Sierra Leone

Sierra Leone flag
Sierra Leone flag


  • Population: 5.7 million – about the same as Scotland
  • Area: 71,740 sq km (27,699 sq miles) – about the same as Scotland
  • Major languages: English, Krio (Creole language derived from English, spoken by 97% of the population as one their languages), various African languages
  • Major religions: Islam (60%), Christianity (10%), indigenous beliefs (30%)
  • Life expectancy: 46 years (men), 49 years (women) (UN)
  • Main exports: Diamonds, rutile (titanium ore), cocoa, coffee, fish
  • Average income per person: US $320 (World Bank, 2008)
  • Climate: tropical, with landscape ranging from rainforests to savannah
  • Culture: Music, storytelling and national dance troupe that tours internationally
Rice - © Simon Townsley

The staple food (eaten for virtually every meal) is rice, often accompanied by fish. The Mende people (one of the ethnic groups in the country) have over 20 different words to describe rice, such as separate words for ‘sweet rice’, ‘pounded rice’ and ‘the rice that sticks to the bottom of a pot upon cooking’. A Sierra Leonean will often say, without any exaggeration, ‘If I haven’t eaten rice today, then I haven’t eaten!’

Sierra Leoneans are extremely polite and conscious of good manners. Despite the poverty of the country, much attention is given, especially in urban areas, to neatness of dress and style of presentation. Greetings are courteous and eloquent and elders are especially respected. The ‘good’ host is seen as someone who will call any passerby to join in a meal by a wholehearted, ‘Come, let’s eat.’ It is polite as a guest to leave some food on the plate, thanking the host profusely for his or her generosity.

The colours on the flag of Sierra Leone are said to either represent the green mountains and the blue and white sea, or agriculture (green), peace (blue for the natural harbour in Freetown), unity and justice (white).


River No.2 Village Beach
River No.2 village beach, 1 hour from Freetown and one of Sierra Leone’s most famous beaches. With tropical wildlife including hippos and chimpanzees, and a long dramatic coastline, Sierra Leone has the potential for earning money through tourism - © Annabel Symington via

Inhabited for over 2,500 years, Sierra Leone was isolated from much of the rest of Africa by its thick tropical rainforests. The first Europeans to arrive were Portuguese explorers, who landed in the 15th century at what is now Freetown one of the few natural harbours along the coast of West Africa. They named the oddly-shaped mountains there the ‘Lion Mountains’ and that name, Serra Lyoa, eventually became the name of this West African nation.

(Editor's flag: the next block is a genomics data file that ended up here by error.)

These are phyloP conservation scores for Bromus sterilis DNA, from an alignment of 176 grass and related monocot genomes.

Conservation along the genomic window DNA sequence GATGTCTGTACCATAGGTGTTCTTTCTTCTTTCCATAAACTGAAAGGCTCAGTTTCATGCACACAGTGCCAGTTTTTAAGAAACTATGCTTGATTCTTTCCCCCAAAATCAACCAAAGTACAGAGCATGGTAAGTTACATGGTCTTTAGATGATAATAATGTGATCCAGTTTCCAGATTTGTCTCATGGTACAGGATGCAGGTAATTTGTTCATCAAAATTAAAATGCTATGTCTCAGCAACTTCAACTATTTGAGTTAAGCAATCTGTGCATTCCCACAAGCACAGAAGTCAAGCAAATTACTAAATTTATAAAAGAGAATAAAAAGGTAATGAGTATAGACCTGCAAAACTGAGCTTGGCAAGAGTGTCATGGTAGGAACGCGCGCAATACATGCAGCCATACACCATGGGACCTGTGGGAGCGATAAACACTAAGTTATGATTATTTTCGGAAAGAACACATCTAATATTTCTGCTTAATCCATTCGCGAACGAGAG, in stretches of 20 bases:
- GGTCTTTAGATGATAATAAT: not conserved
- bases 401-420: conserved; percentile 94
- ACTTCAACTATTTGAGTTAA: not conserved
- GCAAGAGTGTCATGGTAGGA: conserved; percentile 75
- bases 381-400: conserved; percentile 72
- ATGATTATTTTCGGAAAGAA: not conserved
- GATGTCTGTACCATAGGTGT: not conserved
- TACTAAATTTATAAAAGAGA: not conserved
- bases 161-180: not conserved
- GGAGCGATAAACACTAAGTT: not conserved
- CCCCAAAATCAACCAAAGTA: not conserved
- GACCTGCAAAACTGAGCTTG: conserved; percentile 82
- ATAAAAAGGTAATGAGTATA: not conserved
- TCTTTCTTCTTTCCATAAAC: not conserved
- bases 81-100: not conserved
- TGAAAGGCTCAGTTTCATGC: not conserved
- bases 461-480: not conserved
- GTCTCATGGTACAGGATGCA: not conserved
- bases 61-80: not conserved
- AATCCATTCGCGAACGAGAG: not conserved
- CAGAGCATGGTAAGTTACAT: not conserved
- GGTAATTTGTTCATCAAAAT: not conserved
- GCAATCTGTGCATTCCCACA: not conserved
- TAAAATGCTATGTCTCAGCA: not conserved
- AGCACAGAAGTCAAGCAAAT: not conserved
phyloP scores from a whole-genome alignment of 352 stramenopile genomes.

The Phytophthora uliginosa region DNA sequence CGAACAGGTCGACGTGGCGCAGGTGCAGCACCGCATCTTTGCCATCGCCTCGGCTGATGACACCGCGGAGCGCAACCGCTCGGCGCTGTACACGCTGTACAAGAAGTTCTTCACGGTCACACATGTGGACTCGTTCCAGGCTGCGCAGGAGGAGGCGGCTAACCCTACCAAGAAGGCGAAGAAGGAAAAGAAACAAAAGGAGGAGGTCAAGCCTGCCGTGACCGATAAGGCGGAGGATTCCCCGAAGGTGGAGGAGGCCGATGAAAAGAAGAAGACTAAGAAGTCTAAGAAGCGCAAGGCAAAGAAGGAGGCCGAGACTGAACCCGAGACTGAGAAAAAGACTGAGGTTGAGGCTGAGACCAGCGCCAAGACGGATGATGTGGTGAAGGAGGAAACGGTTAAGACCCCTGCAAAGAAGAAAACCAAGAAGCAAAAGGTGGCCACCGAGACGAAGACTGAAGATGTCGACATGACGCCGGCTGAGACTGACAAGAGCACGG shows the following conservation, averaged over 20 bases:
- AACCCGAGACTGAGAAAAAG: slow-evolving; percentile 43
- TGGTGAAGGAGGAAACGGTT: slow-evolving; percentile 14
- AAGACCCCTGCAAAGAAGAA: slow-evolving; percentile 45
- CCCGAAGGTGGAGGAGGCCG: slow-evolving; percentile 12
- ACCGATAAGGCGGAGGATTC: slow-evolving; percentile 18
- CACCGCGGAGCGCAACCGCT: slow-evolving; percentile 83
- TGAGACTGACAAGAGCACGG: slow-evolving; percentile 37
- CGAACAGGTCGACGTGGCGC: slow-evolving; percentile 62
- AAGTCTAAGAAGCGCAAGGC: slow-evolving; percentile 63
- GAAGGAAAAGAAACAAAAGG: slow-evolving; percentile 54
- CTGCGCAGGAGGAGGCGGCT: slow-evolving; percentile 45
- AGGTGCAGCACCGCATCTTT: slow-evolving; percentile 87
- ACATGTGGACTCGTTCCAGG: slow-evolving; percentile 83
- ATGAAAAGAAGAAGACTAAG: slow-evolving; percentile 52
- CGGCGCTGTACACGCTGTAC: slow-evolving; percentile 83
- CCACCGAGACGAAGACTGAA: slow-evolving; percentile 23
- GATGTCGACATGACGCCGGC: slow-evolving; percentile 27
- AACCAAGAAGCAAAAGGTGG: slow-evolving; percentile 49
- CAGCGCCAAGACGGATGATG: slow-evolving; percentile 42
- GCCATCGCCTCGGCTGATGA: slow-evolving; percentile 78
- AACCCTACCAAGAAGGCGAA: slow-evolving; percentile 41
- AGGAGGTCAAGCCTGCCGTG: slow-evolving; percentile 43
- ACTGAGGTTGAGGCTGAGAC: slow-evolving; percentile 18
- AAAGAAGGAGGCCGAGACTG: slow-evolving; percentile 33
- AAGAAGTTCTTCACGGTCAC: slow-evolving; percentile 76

During the 16th century, the Europeans – Portuguese, Dutch, French and English – began kidnapping people to take them away as slaves. Later, they found local people to assist them in this shameful trade. Export slavery remained a major business in Sierra Leone from the 16th century to the mid 19th century. It was estimated in 1789 that 74,000 slaves were being taken annually from West Africa.

Freetown from the hills
Freetown as seen from the hills behind the town looking out towards the Atlantic Ocean - © mifl68 via

During the 16th century, a group of peoples invaded from the north-east, eventually settling in the area, and affecting the existing population in many ways, including bringing new techniques of warfare. In the 17th century, Portuguese imperialism faded, leaving the British as the largest European influence on the country. One of their big trading posts was at Sherbro Island, where our farming project is taking place.

After the slave trade was banned in Britain in 1807, Freetown in Sierra Leone became a settlement where freed slaves could go or be taken. The freed slaves had originally been kidnapped from many different parts of Africa and while some returned to their original homes, many stayed in Freetown and became the ‘Krio’ or ‘Creole’ people, speaking a new ‘krio’ language derived from English.

In 1800, the British-controlled part of Sierra Leone did not extend far from Freetown, but British influence gradually increased through trade and military means. Conflict with other colonial powers, particularly in the late 19th century, led to the division of Africa along geographic lines (such as rivers and mountains). These divisions sometimes formed a nation out of tribes who were historic rivals, and sometimes split tribes in two. Some believe this was a significant factor in many of the conflicts in Africa over the past century.

A Freetown street scene
A Freetown street scene - © Annabel Symington via

There were strikes and uprisings through the early part of the 20th century but finally in 1951 a constitution was put in place to pave the way to independence, which was achieved in April 1961.

Conflicts and military coups over the following 30 years ended in a brutal civil war in 1991. 50,000 people were killed and up to two million fled to neighbouring countries. The rebel group, the Revolutionary United Front (RUF), was notorious for kidnapping children (an estimated 10,000 children were captured) to be brainwashed into becoming child soldiers, and for spreading terror by mutilating civilians. The United Nations estimates that 20,000 people are estimated to have suffered from these barbaric amputations.

Following the signing of a peace treaty of 2002, a war crimes tribunal and a Truth and Reconciliation Commission were both established and the people of Sierra Leone are now slowly rebuilding their shattered country. However, the atrocities that were committed were so terrible that this will take many years.

Click the links below to read more:

or return to the LEJOG page.